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Two Wheeled Gharries (Shandridans) In Ipoh
Posted in Ipoh East on 17 May 1934, this divided back postcard was sent by Yew Jee Onn, 28 Jalan Datoh, Ipoh to himself at the same address.
As Ipoh grew in size, the first public transport services began to evolve. They were no more that privately-operated taxis and there were two principal types. Two-wheeled carriages pulled by ponies and two-wheeled rickshaws pulled by men.
Rich towkays on the other hand, liked to make a show of going out for a drive in their carriages drawn by a pair of fine-looking horses, imported from Australia or the Middle East, but more usually the pulling was done by wiry little ponies brought over from Java and Sumatra.
Horses and ponies were not well suited to the local climate and their use was generally restricted to in and around town. They trotted along between the shafts of two-wheeled dogcarts, or alternatively pulled a gharry.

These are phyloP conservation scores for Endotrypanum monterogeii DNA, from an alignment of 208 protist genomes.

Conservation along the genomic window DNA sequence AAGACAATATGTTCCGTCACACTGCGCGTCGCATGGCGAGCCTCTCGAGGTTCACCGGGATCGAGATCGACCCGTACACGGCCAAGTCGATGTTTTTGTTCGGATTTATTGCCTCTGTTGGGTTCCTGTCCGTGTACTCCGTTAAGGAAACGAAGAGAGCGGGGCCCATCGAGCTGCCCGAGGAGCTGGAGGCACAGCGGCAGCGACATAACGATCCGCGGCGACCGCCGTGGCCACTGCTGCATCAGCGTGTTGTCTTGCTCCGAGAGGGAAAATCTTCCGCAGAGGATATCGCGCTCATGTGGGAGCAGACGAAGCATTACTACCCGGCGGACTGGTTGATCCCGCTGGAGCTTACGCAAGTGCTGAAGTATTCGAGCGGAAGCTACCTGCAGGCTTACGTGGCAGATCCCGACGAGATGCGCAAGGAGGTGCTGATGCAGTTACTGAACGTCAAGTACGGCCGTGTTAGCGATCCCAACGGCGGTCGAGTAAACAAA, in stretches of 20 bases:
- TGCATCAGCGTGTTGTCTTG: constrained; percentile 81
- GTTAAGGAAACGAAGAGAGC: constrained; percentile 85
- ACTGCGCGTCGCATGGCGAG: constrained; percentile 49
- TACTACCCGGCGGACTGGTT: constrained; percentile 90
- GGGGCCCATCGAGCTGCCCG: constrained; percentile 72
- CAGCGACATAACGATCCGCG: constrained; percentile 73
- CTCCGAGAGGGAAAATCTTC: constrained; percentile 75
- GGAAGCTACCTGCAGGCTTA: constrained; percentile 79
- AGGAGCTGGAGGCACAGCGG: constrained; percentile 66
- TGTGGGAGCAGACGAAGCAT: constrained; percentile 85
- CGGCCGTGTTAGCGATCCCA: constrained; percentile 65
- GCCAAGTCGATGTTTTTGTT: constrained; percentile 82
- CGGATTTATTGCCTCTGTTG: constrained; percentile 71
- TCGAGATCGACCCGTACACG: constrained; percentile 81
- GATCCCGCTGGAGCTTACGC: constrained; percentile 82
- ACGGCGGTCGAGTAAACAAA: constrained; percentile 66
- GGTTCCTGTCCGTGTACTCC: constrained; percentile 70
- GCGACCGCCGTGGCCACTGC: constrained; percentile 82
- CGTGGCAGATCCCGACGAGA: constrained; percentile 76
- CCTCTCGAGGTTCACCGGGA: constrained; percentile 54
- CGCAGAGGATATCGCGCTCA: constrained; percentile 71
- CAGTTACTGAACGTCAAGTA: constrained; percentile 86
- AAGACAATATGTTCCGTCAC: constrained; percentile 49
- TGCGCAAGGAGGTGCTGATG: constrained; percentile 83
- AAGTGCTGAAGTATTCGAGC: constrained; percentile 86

To read a brief history of the Rickshaw, click here.
The gharry or shandridan was usually a rickety, jolting and somewhat dangerous contraption under the control of a gharrie wallah and at one time they ruled the streets of Ipoh. But with the recession of 1895 and the subsequent rush of unemployed mining coolies who became ricksaw pullers, making the rickshaw cheaper, safer and readily available on every street corner, the shandridans soon lost favour. Nonetheless, as the picture shows, some of them did hang on for many years and when the miners went back to the mines, many gharries came back on the streets.
The term gharri comes from the Hindustani word gari, meaning a cart or carriage.